The week after I found out about the tumour? The figure skating competition in my hometown? You sat with my family during my performance, and I waved at you before I left the ice. You were impossible to miss in your blazing neon green jacket. That night, we sat in the kitchen – my feet on your lap – eating leftover chicken. With a silver medal dangling from my neck, you said how proud I made you – and you tipped my chin and kissed me.
It was an emotional goodbye. Midterms for you. Surgeon appointment for me. You left. Stood outside my door. Then returned to hold me.
Minus the surgeries – I thought our love was a fairytale. But in reality, it was a looming Taylor Swift song.
The magic started to fade on December 8th. I bartered with my surgeon. Let me write my midterms. Then you can slice into me. But after hearing “possibly burst” and “looks cancerous,” my surgery was slated for the following week.
When my family came home, I went to bed – certain of a premature death. When I awoke, you were sitting on my bed.
“I’m going to die, aren’t I?”
“I have faith God’s watching over you. He won’t take you away.”
I rolled onto my stomach. “I don’t want to hear this.”
You sighed and moved closer to me. “Tessa… the Lord has been good to me—”
“Oh, God.” I groaned and pushed my face into my pillow. “My head hurts.”
“I’ll get you some Tylenol.”
The chandelier crashed. I didn’t want to hear about the goodness of God. Because my former one wasn’t being fair. I was in love with a Catholic. A clergy collar, incense sprinkling, cross-worshipping Catholic. Evil according to JWs.
I believed if I wanted to live, I had to kill my present.
And I prayed. For the first time in over a year. The night before my surgery, I promised “God” if my life was spared, I’d end the relationship. After the surgery, my friends visited me. They disagreed with my decision. One of them asked, “Have you lost your mind?” Her comment was met with untimely silence. But my tampered, angry, bitter mind was made up.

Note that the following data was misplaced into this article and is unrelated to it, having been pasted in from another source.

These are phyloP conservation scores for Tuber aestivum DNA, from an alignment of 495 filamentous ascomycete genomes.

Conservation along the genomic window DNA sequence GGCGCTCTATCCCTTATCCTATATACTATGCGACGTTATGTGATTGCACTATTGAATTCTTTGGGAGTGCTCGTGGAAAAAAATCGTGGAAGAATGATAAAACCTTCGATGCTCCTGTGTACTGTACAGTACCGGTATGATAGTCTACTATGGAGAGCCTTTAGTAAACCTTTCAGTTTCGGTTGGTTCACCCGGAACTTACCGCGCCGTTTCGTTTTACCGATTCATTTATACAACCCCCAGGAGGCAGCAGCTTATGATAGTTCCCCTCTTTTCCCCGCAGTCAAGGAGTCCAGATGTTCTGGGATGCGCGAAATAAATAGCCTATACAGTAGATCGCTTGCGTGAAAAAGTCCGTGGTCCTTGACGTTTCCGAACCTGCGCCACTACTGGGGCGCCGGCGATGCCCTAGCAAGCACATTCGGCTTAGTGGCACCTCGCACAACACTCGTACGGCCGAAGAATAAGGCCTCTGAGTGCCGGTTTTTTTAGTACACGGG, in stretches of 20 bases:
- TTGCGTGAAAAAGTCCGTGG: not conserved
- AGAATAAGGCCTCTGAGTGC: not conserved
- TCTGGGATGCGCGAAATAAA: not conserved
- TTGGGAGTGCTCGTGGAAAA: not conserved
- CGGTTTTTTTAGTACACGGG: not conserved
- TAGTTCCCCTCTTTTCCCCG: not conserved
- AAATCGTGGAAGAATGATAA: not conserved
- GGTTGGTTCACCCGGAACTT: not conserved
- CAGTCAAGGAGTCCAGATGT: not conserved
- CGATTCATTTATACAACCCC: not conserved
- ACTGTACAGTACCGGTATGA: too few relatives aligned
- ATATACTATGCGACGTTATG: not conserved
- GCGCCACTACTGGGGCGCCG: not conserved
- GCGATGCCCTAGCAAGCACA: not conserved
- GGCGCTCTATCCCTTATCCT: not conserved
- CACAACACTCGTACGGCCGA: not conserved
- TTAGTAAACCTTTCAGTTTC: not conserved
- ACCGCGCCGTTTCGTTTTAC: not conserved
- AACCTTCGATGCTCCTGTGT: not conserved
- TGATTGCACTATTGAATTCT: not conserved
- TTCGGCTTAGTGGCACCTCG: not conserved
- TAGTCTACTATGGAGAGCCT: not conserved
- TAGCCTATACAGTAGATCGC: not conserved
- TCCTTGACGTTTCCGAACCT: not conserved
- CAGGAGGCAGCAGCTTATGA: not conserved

You held my hand as I broke your heart. One of your tears dripped onto the hospital bed sheets. When you refused to leave, and I unleashed the most unforgivable words:
“I don’t love you anymore.”
Your face crumbled. When you disappeared, I sobbed because you were right.
“…you can’t turn love on and off like a light switch.”
But you persisted.
You sent a friend, John, to my hospital room to make sure I was alright. I didn’t know John, but I told him I was fine.
The day I was released, you called me at home. I refused to talk. You called the next evening. Our conversation was short.
Three days a later. Boxing Day. You parked halfway down my driveway, and then you appeared in my foyer. I wanted to collapse into your arms. But I stood at the edge of the kitchen table. We barely exchanged ten sentences. You drove an hour and a half for five minutes.
You placed your first letter on the kitchen table. And you left. But you never knew I went after you. Too late. And I stood on the vacant, makeshift parking spot and cried.
I grabbed your letter and stomped to my bedroom.
“… if you ever felt an inch of love for me, you’ll call me,” you wrote.
I’d listen to that off-the-hook tone. Angry. Emotional. Bitter. And hang up.
No ruby heels could take me back to September 5, 1993. When I was just a girl at a social, and you were just a boy at a table. But rewinding a tape never produces a different song.
Ironically – your final letter arrived on Valentine’s Day, 1994. With a tear-stain.
Marcus, you tried “to fix you and I (us).” You fought for me. But it was a one-sided battle I couldn’t let you win.
Over the years, we’ve spoken a few times – on the phone and in-person. The last time I saw you was in the spring of 1997. At a bar. I was on the upper balcony, and we bumped into each other. You were drinking water.
Our exchange was brief. Later, I watched from the balcony as you danced with a girl in a red dress. Envious it wasn’t me. But realizing, it couldn’t be. And I was happy you found someone – even though that kind of happiness hurts.
Leaving my religion affected me for years. But it’s no excuse for how I treated you. I apologize for hurting you. You didn’t deserve to be “treated as less than you would’ve treated me.” I apologize for not telling you the truth. And for letting you believe you had your “heart played with.”
You wrote you were “in this relationship as a lover, not a dictator.” While the term lover never applied in the conventional sense, you accepted me and my beliefs. Or lack thereof. And because of yours, I shredded your heart.
Which is ironic.
Because once upon a time – I wanted it.
P.S. Thank you for the Wunderbar and pink parrot you left on my nightstand in the ICU.
*Name changed for privacy